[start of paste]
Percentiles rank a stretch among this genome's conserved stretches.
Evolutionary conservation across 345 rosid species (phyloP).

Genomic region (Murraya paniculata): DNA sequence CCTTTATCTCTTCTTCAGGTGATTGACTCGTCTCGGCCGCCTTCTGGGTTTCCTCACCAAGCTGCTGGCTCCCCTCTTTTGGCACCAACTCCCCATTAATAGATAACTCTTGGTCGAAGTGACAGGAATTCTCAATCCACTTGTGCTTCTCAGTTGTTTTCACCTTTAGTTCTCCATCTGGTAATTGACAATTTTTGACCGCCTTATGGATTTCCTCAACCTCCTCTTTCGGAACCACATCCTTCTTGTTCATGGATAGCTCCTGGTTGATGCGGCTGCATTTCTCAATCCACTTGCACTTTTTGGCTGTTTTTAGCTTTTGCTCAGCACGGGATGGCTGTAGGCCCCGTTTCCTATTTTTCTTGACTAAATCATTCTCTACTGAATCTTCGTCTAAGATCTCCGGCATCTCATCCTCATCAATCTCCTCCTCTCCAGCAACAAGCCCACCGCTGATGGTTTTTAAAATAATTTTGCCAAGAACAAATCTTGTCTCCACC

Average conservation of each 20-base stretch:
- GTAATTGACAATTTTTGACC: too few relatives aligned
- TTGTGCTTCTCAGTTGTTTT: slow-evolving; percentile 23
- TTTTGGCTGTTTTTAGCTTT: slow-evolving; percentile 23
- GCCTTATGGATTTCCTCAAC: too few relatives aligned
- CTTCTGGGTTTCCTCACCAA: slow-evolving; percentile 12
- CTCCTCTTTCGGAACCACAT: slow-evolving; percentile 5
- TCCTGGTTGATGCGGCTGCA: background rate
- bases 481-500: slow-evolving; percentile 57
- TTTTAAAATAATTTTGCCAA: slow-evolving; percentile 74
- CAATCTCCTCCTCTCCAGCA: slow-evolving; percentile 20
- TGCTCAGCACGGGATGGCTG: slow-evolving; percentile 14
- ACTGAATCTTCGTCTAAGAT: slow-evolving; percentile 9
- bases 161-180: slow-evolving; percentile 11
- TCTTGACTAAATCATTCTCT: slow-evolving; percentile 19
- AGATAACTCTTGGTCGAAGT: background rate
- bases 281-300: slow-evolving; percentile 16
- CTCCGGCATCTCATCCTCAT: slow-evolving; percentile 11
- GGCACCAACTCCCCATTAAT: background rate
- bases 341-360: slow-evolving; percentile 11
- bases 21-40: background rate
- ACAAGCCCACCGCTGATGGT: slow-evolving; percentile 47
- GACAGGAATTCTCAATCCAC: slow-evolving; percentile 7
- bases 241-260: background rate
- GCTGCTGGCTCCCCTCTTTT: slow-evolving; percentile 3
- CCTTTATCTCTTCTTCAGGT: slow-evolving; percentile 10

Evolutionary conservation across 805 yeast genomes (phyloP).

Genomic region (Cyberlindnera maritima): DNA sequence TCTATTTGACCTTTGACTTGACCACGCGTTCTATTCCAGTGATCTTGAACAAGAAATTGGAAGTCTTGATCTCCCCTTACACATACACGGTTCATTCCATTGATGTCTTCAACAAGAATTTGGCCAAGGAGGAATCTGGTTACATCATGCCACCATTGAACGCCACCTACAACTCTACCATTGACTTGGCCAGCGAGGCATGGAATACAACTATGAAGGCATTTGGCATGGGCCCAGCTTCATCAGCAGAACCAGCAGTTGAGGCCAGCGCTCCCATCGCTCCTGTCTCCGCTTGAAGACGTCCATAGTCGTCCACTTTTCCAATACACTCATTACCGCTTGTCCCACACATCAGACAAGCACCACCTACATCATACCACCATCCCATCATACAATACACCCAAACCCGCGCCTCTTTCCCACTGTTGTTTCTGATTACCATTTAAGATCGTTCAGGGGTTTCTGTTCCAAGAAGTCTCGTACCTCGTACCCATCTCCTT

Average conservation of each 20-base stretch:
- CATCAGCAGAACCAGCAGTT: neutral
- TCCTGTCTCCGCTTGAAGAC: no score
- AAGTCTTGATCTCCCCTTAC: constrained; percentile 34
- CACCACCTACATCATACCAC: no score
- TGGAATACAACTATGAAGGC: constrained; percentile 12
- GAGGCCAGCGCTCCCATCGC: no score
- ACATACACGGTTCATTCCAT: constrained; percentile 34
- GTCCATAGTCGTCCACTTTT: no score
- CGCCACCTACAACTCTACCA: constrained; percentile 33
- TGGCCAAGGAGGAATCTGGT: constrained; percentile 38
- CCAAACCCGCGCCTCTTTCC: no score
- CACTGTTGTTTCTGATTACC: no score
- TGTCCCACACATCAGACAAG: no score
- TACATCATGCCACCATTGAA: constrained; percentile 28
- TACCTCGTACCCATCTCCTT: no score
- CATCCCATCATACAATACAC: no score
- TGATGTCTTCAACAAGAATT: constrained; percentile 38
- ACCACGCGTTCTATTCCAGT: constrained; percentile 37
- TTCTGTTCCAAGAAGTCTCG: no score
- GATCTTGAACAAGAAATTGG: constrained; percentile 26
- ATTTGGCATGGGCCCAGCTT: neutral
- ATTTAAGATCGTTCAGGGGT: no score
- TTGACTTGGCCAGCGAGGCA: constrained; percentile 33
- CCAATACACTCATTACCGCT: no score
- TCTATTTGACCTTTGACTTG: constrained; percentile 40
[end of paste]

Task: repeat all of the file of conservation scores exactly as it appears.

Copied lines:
Percentiles rank a stretch among this genome's conserved stretches.
Evolutionary conservation across 345 rosid species (phyloP).

Genomic region (Murraya paniculata): DNA sequence CCTTTATCTCTTCTTCAGGTGATTGACTCGTCTCGGCCGCCTTCTGGGTTTCCTCACCAAGCTGCTGGCTCCCCTCTTTTGGCACCAACTCCCCATTAATAGATAACTCTTGGTCGAAGTGACAGGAATTCTCAATCCACTTGTGCTTCTCAGTTGTTTTCACCTTTAGTTCTCCATCTGGTAATTGACAATTTTTGACCGCCTTATGGATTTCCTCAACCTCCTCTTTCGGAACCACATCCTTCTTGTTCATGGATAGCTCCTGGTTGATGCGGCTGCATTTCTCAATCCACTTGCACTTTTTGGCTGTTTTTAGCTTTTGCTCAGCACGGGATGGCTGTAGGCCCCGTTTCCTATTTTTCTTGACTAAATCATTCTCTACTGAATCTTCGTCTAAGATCTCCGGCATCTCATCCTCATCAATCTCCTCCTCTCCAGCAACAAGCCCACCGCTGATGGTTTTTAAAATAATTTTGCCAAGAACAAATCTTGTCTCCACC

Average conservation of each 20-base stretch:
- GTAATTGACAATTTTTGACC: too few relatives aligned
- TTGTGCTTCTCAGTTGTTTT: slow-evolving; percentile 23
- TTTTGGCTGTTTTTAGCTTT: slow-evolving; percentile 23
- GCCTTATGGATTTCCTCAAC: too few relatives aligned
- CTTCTGGGTTTCCTCACCAA: slow-evolving; percentile 12
- CTCCTCTTTCGGAACCACAT: slow-evolving; percentile 5
- TCCTGGTTGATGCGGCTGCA: background rate
- bases 481-500: slow-evolving; percentile 57
- TTTTAAAATAATTTTGCCAA: slow-evolving; percentile 74
- CAATCTCCTCCTCTCCAGCA: slow-evolving; percentile 20
- TGCTCAGCACGGGATGGCTG: slow-evolving; percentile 14
- ACTGAATCTTCGTCTAAGAT: slow-evolving; percentile 9
- bases 161-180: slow-evolving; percentile 11
- TCTTGACTAAATCATTCTCT: slow-evolving; percentile 19
- AGATAACTCTTGGTCGAAGT: background rate
- bases 281-300: slow-evolving; percentile 16
- CTCCGGCATCTCATCCTCAT: slow-evolving; percentile 11
- GGCACCAACTCCCCATTAAT: background rate
- bases 341-360: slow-evolving; percentile 11
- bases 21-40: background rate
- ACAAGCCCACCGCTGATGGT: slow-evolving; percentile 47
- GACAGGAATTCTCAATCCAC: slow-evolving; percentile 7
- bases 241-260: background rate
- GCTGCTGGCTCCCCTCTTTT: slow-evolving; percentile 3
- CCTTTATCTCTTCTTCAGGT: slow-evolving; percentile 10

Evolutionary conservation across 805 yeast genomes (phyloP).

Genomic region (Cyberlindnera maritima): DNA sequence TCTATTTGACCTTTGACTTGACCACGCGTTCTATTCCAGTGATCTTGAACAAGAAATTGGAAGTCTTGATCTCCCCTTACACATACACGGTTCATTCCATTGATGTCTTCAACAAGAATTTGGCCAAGGAGGAATCTGGTTACATCATGCCACCATTGAACGCCACCTACAACTCTACCATTGACTTGGCCAGCGAGGCATGGAATACAACTATGAAGGCATTTGGCATGGGCCCAGCTTCATCAGCAGAACCAGCAGTTGAGGCCAGCGCTCCCATCGCTCCTGTCTCCGCTTGAAGACGTCCATAGTCGTCCACTTTTCCAATACACTCATTACCGCTTGTCCCACACATCAGACAAGCACCACCTACATCATACCACCATCCCATCATACAATACACCCAAACCCGCGCCTCTTTCCCACTGTTGTTTCTGATTACCATTTAAGATCGTTCAGGGGTTTCTGTTCCAAGAAGTCTCGTACCTCGTACCCATCTCCTT

Average conservation of each 20-base stretch:
- CATCAGCAGAACCAGCAGTT: neutral
- TCCTGTCTCCGCTTGAAGAC: no score
- AAGTCTTGATCTCCCCTTAC: constrained; percentile 34
- CACCACCTACATCATACCAC: no score
- TGGAATACAACTATGAAGGC: constrained; percentile 12
- GAGGCCAGCGCTCCCATCGC: no score
- ACATACACGGTTCATTCCAT: constrained; percentile 34
- GTCCATAGTCGTCCACTTTT: no score
- CGCCACCTACAACTCTACCA: constrained; percentile 33
- TGGCCAAGGAGGAATCTGGT: constrained; percentile 38
- CCAAACCCGCGCCTCTTTCC: no score
- CACTGTTGTTTCTGATTACC: no score
- TGTCCCACACATCAGACAAG: no score
- TACATCATGCCACCATTGAA: constrained; percentile 28
- TACCTCGTACCCATCTCCTT: no score
- CATCCCATCATACAATACAC: no score
- TGATGTCTTCAACAAGAATT: constrained; percentile 38
- ACCACGCGTTCTATTCCAGT: constrained; percentile 37
- TTCTGTTCCAAGAAGTCTCG: no score
- GATCTTGAACAAGAAATTGG: constrained; percentile 26
- ATTTGGCATGGGCCCAGCTT: neutral
- ATTTAAGATCGTTCAGGGGT: no score
- TTGACTTGGCCAGCGAGGCA: constrained; percentile 33
- CCAATACACTCATTACCGCT: no score
- TCTATTTGACCTTTGACTTG: constrained; percentile 40